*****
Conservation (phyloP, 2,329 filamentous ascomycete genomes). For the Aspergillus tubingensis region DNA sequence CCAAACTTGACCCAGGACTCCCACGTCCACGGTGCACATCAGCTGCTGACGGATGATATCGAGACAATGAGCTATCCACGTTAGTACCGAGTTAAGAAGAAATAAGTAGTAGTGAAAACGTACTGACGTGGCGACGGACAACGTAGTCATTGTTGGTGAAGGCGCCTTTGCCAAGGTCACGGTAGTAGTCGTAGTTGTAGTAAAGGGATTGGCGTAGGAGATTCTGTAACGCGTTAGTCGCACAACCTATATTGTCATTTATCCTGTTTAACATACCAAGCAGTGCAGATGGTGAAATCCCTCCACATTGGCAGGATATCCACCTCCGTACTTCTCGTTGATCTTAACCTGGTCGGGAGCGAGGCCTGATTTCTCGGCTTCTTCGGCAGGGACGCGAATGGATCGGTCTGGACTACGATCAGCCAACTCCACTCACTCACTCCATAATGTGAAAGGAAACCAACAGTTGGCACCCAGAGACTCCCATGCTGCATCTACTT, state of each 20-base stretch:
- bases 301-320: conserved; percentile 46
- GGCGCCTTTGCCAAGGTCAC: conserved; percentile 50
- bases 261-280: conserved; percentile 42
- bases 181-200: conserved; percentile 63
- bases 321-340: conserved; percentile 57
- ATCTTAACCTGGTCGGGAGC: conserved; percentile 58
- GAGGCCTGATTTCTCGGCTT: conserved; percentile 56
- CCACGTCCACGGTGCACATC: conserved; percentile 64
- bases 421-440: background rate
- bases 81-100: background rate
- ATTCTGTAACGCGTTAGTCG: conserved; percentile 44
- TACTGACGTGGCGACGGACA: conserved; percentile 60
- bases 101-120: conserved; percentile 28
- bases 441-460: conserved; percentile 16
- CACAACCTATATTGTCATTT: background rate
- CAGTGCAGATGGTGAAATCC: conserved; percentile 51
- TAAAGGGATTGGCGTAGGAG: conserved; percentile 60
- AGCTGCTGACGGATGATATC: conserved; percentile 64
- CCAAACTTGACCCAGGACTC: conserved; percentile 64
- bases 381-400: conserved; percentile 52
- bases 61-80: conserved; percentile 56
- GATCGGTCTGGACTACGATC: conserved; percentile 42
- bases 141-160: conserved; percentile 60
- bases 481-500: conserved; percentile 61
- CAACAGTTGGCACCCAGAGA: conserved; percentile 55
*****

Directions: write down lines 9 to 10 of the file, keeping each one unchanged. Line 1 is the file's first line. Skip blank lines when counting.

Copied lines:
- CCACGTCCACGGTGCACATC: conserved; percentile 64
- bases 421-440: background rate